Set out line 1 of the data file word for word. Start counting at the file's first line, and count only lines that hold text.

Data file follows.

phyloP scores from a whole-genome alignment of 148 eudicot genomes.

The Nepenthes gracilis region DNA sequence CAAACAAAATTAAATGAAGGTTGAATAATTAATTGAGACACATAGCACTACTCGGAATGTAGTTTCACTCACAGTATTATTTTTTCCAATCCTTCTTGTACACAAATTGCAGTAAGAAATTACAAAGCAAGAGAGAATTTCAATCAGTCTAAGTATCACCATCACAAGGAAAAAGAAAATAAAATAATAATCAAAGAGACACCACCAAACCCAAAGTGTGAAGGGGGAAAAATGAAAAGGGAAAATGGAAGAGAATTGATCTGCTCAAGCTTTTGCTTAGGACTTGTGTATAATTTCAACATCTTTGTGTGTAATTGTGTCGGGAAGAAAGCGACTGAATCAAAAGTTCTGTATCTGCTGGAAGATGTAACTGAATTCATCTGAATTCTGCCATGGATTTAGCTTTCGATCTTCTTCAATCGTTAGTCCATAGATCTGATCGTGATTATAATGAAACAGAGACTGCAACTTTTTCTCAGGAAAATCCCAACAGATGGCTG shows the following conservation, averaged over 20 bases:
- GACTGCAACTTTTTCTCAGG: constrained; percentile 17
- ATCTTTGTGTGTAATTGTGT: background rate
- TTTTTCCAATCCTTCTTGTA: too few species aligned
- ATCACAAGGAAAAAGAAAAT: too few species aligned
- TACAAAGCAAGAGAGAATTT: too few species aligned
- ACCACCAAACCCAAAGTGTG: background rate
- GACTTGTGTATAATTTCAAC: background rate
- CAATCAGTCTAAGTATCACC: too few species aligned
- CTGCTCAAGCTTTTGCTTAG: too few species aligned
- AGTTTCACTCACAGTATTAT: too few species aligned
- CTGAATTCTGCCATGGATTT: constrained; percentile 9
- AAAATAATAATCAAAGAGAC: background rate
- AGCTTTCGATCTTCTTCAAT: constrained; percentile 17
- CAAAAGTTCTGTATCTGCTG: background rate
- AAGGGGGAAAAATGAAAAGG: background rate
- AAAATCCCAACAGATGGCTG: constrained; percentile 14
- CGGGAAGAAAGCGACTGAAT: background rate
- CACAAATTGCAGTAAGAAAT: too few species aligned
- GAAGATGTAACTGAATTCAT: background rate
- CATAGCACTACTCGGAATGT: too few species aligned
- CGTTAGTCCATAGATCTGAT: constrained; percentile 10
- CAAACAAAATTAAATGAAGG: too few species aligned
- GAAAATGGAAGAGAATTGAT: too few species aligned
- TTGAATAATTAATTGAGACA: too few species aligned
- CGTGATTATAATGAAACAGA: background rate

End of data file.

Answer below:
phyloP scores from a whole-genome alignment of 148 eudicot genomes.